Maryland's Terrell Stoglin (12) is greeted by teammates after his basket in the closing seconds against Notre Dame. (Mark Gail/THE WASHINGTON POST)

Maryland was the definition of a one-man show in the rocky opening minutes against Notre Dame in Sunday’s BB&T Classic.

With one Terrapin after another clanging shots off the rim, only Terrell Stoglin, the sure-shooting sophomore guard, kept his team in the fight.

Stoglin finished with a game-high 31 points. But Maryland’s 78-71 victory at Verizon Center proved more the product of a team effort than a solo one, signaling another step forward for Coach Mark Turgeon’s stripped down, unseasoned roster.

Junior forward James Padgett notched his first career double-double (11 points, 10 rebounds), and senior Sean Mosley added 17 points on 5-of-8 shooting from the field.

But every contribution by Maryland starters, reserves and walk-ons alike was critical down the stretch after Notre Dame pared an 11-point second-half deficit to one.

To be sure, Stoglin’s 31 points were dazzling entertainment.

“He’s like the microwave of College Park,” Notre Dame Coach Mike Brey gushed. “He hit tough shots; he’s a heck of a scorer.”

But Maryland (4-3) won the game in the details — in the selfless grunt work that Turgeon has drilled into his players with an evangelist’s zeal these last six weeks.

The Terps got to the free throw line and made their shots count, hitting 25 of 35. They hammered the boards, outrebounding Notre Dame 40-30 and, as a result, were rewarded with 23 second-chance points to seven for the Irish.

And after letting Notre Dame’s five-guard lineup pull within 55-54 with less than eight minutes remaining, Maryland toughened rather than sputtered. With the game in the balance, Mosley dove for loose balls, center Berend Weijs (seven points, six rebounds) grabbed clutch rebounds and Stoglin muscled his way to the basket for scores rather than tossed up unscripted, uncontested jumpers.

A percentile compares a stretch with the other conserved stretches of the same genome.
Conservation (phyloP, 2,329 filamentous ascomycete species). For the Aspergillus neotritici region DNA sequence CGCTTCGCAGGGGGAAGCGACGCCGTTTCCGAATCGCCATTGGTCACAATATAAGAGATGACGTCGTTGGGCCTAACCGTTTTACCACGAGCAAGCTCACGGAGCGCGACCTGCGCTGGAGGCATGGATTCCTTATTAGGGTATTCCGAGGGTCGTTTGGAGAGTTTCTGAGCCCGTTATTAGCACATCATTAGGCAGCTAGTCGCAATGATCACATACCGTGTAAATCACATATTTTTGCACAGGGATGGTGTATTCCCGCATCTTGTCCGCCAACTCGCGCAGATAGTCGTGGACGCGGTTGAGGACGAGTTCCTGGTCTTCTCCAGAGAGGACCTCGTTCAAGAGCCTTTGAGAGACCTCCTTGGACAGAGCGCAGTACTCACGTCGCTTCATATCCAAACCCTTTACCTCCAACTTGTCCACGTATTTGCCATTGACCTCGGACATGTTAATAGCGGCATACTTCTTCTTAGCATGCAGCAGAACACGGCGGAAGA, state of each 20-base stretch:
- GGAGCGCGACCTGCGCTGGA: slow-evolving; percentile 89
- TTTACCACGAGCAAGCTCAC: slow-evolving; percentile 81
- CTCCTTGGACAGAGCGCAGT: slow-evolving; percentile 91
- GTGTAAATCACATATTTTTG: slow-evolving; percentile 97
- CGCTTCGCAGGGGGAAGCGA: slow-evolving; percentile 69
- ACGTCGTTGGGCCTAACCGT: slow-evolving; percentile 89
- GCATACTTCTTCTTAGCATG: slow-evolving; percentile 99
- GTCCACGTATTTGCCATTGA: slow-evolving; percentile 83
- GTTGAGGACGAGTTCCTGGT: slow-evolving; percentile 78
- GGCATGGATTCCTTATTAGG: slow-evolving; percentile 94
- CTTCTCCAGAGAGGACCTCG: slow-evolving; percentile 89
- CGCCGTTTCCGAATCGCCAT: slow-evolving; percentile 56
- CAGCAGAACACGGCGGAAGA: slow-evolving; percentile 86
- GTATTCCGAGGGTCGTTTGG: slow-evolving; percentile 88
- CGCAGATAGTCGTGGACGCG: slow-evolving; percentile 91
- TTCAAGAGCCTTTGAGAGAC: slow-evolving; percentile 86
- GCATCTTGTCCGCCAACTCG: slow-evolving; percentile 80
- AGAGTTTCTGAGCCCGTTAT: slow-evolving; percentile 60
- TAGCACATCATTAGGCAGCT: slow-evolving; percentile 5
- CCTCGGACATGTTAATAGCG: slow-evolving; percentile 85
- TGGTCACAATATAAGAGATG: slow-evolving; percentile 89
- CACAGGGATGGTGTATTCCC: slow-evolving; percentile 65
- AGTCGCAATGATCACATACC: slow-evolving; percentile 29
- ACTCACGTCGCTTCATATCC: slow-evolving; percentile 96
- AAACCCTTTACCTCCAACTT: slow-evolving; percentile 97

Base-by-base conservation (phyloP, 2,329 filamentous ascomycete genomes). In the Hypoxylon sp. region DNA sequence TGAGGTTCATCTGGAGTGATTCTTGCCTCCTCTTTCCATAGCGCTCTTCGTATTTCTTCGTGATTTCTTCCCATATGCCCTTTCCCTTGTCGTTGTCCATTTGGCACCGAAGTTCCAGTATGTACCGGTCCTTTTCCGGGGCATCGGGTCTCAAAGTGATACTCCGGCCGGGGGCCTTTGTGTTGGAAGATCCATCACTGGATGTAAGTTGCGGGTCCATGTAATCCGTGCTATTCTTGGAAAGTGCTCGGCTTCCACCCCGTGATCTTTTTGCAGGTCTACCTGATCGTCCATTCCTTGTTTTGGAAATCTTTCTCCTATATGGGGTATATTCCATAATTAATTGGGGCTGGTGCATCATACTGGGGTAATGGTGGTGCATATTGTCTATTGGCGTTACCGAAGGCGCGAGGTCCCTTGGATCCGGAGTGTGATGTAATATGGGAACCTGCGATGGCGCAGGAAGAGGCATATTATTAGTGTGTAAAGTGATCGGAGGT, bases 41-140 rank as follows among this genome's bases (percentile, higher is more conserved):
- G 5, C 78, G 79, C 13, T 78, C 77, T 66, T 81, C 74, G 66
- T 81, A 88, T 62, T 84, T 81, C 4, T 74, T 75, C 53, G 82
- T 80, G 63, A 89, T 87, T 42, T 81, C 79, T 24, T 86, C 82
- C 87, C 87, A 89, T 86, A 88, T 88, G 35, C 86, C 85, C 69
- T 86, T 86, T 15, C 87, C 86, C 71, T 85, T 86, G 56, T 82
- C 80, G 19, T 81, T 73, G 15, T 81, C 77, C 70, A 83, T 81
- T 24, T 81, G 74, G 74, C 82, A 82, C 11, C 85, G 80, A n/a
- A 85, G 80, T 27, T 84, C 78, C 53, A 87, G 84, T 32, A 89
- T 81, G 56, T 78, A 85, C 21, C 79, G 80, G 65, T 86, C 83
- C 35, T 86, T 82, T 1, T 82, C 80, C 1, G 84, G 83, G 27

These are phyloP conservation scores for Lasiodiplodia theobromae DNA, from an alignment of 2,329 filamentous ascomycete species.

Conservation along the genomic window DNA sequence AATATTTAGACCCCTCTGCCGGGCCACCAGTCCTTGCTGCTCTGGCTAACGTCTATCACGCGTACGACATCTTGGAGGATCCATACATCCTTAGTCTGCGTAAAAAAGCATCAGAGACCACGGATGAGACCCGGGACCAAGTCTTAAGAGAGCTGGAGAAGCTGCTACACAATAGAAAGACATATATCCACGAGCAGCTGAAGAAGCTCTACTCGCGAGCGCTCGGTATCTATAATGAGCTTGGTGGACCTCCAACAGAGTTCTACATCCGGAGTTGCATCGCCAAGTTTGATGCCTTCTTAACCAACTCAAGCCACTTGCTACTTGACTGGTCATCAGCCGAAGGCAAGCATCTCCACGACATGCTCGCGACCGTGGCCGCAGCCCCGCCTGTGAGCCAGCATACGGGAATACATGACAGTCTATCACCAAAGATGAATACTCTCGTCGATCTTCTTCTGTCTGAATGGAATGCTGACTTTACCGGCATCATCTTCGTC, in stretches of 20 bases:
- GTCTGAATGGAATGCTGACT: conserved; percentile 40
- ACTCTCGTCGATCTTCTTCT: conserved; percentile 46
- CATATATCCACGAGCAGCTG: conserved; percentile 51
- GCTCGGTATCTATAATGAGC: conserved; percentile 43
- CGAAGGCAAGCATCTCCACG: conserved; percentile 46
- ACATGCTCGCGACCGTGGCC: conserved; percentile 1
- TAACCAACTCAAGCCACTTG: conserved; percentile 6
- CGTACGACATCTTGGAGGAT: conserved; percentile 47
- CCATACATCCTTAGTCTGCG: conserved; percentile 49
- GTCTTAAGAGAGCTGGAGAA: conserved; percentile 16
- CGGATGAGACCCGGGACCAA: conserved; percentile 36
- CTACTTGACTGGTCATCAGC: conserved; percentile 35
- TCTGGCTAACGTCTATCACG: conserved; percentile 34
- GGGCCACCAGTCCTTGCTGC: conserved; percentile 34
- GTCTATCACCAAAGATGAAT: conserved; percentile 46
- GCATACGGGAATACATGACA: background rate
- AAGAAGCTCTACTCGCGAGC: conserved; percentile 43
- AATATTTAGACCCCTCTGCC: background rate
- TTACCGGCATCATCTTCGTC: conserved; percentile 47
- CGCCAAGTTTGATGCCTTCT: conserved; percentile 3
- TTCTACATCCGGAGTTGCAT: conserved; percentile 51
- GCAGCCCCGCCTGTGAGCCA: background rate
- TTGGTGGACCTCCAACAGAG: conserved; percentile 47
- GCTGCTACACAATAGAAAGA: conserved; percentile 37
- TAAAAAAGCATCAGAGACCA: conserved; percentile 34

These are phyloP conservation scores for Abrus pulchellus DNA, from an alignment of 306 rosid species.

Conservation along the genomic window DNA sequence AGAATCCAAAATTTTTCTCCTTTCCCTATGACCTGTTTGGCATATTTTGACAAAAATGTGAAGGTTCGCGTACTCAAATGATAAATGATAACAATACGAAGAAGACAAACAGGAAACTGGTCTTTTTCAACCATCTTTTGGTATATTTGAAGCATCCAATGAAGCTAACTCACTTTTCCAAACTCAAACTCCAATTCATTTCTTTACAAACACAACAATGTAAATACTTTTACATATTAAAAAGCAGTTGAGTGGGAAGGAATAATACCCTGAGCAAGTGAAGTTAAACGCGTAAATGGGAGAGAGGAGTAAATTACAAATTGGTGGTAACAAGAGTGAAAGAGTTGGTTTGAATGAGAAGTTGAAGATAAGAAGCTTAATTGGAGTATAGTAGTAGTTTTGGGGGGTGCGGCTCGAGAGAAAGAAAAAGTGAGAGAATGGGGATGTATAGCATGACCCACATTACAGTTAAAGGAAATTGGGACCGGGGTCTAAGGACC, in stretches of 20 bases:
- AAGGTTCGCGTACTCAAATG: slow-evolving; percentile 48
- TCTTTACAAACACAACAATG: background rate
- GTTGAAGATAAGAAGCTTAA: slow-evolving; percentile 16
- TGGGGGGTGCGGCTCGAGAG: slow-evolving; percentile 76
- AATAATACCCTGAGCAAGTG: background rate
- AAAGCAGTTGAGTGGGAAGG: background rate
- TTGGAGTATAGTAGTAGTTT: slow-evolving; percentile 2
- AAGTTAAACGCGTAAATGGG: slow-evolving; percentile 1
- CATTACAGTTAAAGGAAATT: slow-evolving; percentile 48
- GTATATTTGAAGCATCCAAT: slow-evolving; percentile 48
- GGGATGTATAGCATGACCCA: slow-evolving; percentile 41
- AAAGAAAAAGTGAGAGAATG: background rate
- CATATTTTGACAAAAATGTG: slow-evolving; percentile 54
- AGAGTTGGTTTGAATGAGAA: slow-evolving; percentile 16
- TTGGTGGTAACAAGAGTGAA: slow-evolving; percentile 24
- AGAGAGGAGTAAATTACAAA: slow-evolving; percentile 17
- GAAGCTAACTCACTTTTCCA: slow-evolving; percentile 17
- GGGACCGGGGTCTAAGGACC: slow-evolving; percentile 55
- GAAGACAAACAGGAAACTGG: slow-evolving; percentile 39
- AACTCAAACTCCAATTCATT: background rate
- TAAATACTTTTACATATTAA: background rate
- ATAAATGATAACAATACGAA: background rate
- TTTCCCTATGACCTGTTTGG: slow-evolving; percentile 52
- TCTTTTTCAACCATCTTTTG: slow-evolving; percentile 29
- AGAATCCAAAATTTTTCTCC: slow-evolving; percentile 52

“I was kind of glad it was close for these guys,” Turgeon said afterward. “They made a run at us, made us a little bit nervous. We had to make plays. That did more for us than winning by 10 or 12 easily. . . . It’s no fun sitting over there [on the coach’s bench] while that’s happening. But it’s going to help us more down the road.”

Mosley’s tough play earned a compliment from Brey.

“I told him after the game he is a man!” Brey said. “He’s steady. He doesn’t do thing he can’t do, but he makes winning plays. . . . He’s a great example for my young guys. He’s there every day. He does what he’s supposed to do. And he goes and wins a game for you.”

The game pitted two young teams struggling to deal with catastrophic losses. Maryland lost its starting point guard, Pe’Shon Howard, on eve of season; Notre Dame (5-4) lost its leading scorer and most experienced player, Tim Abromaitis, to a torn knee ligament two weeks ago.

And it was all Notre Dame early on until Maryland, trailing 8-1, got 11 points from Stoglin. Mosley was credited with a basket on a goaltending, but Maryland managed just one “made” basket through the first 10 minutes.

Freshman Nick Faust’s three-pointer (his only score of the game) gave Maryland its first lead, 26-25. And Stoglin closed the period with a flourish, driving for an off-balance jumper that put the Terps up 35-30 headed into the break.

Maryland returns to Comcast Center for a Wednesday night game at 8 p.m. against Mount St. Mary’s.